This intentional adaptation in our morning routine proved to be a complete game changer, offering Luna and me a moment of serenity amid the chaos and an opportunity to emerge from the darkness of the tunnel. I watch Luna now, her nose pressed against the train car window, as she counts the boats traveling up and down the river, marveling at this seemingly mundane miracle of flying above hundreds of buildings and cars, her wonder unmatched, never diminished by the everydayness of it all. I think about this slight adjustment in our otherwise very usual New York morning school commute as one that prioritizes the sensory experience of witnessing nature above all else. I revel in the choices we’re able to make to be closer to the beauty of the world.
One morning, while traveling on our new school route, Luna turned her small, radiant face to me and asked, “Mommy, do you hear the birds chirping?” I replied, “I do, my love.” And she added, “It’s going to be a beautiful day, right, Mommy?” I beamed. What a proud moment, to know that this native Brooklyn child can distinguish birdsong from the cacophonous sounds of her home city; that she can, and makes an effort to hear the beautiful earth music that surrounds her over everything else competing for the attention of her ears. Most importantly, she equates the morning birdsong with knowing that it’s going to be a beautiful day. Nature is beauty—and we can return to experiencing that earth beauty anytime we tune in, even in our urban environments. What’s more, we are attracted to the sensory experiences that nature gifts us every day: the smell of lavender flowers, the flute-like sound of the robin’s morning song, the feeling of wet grass or warm sand beneath our feet, and the overall calm these earthly sensations provide.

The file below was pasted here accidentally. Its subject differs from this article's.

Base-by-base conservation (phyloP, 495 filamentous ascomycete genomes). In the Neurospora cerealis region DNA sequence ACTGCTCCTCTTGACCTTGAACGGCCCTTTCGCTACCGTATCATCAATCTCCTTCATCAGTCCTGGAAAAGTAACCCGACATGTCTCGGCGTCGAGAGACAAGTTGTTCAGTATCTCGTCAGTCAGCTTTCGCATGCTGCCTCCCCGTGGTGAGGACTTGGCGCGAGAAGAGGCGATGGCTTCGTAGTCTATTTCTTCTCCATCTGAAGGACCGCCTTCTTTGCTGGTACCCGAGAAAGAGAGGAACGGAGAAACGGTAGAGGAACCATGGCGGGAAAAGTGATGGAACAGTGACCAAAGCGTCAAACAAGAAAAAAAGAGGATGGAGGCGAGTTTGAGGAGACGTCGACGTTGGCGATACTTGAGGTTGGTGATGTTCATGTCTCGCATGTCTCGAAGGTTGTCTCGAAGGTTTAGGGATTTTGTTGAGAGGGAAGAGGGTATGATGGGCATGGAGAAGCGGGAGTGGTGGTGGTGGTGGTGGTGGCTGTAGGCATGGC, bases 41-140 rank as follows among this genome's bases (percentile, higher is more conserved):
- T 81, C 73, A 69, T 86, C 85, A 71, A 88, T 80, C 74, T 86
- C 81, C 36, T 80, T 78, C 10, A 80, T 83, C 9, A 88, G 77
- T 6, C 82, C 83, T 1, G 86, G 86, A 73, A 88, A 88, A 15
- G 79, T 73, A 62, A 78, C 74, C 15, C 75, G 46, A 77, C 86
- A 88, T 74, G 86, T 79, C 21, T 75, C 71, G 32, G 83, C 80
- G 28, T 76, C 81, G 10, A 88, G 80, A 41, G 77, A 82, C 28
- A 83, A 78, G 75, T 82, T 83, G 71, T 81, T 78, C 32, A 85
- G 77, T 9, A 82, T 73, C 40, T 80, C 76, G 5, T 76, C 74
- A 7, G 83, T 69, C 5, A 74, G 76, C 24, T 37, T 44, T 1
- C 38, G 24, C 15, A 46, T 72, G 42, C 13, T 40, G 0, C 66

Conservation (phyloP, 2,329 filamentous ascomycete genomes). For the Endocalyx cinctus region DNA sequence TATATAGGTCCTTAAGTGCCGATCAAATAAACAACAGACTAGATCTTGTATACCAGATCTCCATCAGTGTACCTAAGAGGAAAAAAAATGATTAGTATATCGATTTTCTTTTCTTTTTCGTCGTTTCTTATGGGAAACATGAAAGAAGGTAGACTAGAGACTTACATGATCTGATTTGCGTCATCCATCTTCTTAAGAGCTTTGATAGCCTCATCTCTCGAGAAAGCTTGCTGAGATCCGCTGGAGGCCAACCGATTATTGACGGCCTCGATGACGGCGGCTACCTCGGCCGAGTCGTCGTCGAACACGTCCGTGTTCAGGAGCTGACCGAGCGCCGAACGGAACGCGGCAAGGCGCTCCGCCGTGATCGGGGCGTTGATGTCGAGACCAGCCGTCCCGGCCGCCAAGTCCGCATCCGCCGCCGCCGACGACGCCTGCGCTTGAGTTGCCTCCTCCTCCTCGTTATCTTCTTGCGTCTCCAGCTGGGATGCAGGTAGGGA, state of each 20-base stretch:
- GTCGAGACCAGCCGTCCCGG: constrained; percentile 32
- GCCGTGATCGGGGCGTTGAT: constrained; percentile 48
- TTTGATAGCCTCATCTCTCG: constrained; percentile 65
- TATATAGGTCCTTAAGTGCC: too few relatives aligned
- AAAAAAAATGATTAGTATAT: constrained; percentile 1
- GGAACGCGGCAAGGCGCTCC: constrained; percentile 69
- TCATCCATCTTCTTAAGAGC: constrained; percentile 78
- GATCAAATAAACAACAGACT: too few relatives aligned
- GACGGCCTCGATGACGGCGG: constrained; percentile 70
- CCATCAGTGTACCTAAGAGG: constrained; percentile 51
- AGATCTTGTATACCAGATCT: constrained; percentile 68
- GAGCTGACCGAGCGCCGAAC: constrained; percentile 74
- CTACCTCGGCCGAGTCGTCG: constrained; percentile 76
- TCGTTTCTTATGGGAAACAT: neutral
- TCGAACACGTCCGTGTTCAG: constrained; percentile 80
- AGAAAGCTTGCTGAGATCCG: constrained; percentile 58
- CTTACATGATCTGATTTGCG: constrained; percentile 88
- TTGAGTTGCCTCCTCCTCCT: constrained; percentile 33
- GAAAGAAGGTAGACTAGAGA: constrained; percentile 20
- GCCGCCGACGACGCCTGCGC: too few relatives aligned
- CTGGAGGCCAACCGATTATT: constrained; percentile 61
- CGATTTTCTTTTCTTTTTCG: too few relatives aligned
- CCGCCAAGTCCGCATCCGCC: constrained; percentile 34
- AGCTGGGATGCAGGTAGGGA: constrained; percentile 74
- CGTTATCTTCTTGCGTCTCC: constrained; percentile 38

We can activate (and reactivate) our connections to the earth from any place, and most importantly from within ourselves with intention, focus, and confidence. The orange-breasted robins in New York City have always been here, and they still sing their morning song, adding to the city symphony of taxis honking, babies crying, planes roaring, ambulances wailing, and the buzz of nearly 9 million people living their lives side by side. These same robins make their nests in the small, secret openings of our lampposts and streetlights, but they’re here among and together with us—adding their earth magic to the fullness of urban life.